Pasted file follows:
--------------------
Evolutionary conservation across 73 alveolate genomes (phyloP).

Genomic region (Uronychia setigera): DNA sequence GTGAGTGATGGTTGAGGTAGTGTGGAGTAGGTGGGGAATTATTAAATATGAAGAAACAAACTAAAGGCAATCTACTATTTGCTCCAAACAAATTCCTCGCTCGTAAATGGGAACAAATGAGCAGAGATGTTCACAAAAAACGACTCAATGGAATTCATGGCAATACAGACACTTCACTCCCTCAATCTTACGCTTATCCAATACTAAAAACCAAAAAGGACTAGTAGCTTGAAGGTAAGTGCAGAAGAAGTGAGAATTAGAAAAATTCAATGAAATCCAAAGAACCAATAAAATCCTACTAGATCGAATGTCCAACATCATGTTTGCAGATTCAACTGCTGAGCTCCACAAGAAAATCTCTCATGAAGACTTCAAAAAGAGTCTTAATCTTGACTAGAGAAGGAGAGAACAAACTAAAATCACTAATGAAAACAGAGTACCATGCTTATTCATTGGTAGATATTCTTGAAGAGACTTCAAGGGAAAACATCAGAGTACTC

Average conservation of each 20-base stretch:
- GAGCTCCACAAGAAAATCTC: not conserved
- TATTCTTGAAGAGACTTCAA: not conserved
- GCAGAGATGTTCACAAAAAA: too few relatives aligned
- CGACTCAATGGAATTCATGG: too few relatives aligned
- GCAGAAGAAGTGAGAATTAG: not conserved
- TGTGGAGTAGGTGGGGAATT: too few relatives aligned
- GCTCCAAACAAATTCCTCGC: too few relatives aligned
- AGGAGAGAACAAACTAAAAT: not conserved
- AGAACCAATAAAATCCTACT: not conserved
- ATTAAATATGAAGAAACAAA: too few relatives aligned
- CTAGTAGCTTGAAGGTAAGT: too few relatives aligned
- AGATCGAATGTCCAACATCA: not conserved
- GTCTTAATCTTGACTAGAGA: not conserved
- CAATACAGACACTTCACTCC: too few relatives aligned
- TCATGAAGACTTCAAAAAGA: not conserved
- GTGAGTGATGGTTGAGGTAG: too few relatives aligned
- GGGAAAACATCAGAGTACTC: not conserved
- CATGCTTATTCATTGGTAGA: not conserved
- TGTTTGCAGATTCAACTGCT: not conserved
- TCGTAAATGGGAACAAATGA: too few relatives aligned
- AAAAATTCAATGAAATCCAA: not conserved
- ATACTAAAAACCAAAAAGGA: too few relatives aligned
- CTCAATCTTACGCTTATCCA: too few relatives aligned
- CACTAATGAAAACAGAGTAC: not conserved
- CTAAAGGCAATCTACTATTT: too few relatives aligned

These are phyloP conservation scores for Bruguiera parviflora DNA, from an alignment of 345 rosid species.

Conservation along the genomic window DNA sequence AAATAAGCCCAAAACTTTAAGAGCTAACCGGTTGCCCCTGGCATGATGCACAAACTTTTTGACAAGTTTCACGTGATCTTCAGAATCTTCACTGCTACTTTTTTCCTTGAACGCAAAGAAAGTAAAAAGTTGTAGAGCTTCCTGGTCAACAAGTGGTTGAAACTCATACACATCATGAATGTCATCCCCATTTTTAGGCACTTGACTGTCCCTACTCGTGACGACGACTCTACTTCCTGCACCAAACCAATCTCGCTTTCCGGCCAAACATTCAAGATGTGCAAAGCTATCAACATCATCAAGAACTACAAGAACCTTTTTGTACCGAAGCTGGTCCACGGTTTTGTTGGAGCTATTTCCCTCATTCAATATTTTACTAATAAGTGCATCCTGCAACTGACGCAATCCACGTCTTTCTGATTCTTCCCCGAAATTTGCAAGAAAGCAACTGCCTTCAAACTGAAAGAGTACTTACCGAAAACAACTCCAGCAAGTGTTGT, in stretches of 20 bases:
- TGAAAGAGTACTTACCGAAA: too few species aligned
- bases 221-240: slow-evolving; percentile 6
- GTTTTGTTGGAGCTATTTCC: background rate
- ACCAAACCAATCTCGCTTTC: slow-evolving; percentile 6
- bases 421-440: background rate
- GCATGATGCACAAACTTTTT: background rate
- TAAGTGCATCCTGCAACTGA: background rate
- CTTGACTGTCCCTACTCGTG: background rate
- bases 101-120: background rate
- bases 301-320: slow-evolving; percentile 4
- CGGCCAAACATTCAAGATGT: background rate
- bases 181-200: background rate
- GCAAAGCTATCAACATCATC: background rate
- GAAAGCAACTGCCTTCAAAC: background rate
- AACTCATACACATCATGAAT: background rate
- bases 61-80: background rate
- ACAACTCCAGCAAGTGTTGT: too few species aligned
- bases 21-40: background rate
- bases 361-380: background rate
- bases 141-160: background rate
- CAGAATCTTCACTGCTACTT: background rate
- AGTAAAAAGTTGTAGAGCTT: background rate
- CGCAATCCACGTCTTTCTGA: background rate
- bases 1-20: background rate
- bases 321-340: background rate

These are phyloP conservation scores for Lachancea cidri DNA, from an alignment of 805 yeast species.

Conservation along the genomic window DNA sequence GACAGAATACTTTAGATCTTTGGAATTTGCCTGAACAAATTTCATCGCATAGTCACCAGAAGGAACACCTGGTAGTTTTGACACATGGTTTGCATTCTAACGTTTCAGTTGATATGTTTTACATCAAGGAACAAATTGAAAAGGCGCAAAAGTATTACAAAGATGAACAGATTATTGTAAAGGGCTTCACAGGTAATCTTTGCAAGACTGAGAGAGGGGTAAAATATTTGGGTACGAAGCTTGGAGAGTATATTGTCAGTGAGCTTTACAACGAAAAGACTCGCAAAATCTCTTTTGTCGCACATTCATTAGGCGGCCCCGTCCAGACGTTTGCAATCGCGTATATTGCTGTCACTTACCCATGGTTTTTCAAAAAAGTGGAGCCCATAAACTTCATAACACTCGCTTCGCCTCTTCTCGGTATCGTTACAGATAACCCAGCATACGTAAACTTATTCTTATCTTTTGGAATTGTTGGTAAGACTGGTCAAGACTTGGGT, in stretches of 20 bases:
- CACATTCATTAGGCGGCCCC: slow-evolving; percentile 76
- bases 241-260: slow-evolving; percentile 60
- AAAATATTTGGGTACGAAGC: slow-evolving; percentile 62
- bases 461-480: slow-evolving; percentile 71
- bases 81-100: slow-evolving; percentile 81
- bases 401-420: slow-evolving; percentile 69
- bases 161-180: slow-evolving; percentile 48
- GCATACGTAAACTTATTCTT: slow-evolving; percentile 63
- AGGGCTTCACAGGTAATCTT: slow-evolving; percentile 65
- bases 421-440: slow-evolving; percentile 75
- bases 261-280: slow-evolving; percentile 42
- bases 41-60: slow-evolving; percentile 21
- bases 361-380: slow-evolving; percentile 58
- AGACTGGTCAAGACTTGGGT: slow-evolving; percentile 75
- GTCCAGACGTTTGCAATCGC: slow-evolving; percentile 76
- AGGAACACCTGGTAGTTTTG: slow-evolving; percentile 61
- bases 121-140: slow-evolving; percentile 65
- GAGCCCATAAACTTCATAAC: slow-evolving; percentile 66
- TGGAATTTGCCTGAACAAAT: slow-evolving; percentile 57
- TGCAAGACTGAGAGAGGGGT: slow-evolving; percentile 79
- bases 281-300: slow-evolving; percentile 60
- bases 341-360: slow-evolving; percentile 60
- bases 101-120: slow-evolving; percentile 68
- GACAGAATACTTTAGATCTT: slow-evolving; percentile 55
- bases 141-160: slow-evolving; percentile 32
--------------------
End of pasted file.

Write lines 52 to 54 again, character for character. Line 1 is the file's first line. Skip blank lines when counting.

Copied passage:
- AGTAAAAAGTTGTAGAGCTT: background rate
- CGCAATCCACGTCTTTCTGA: background rate
- bases 1-20: background rate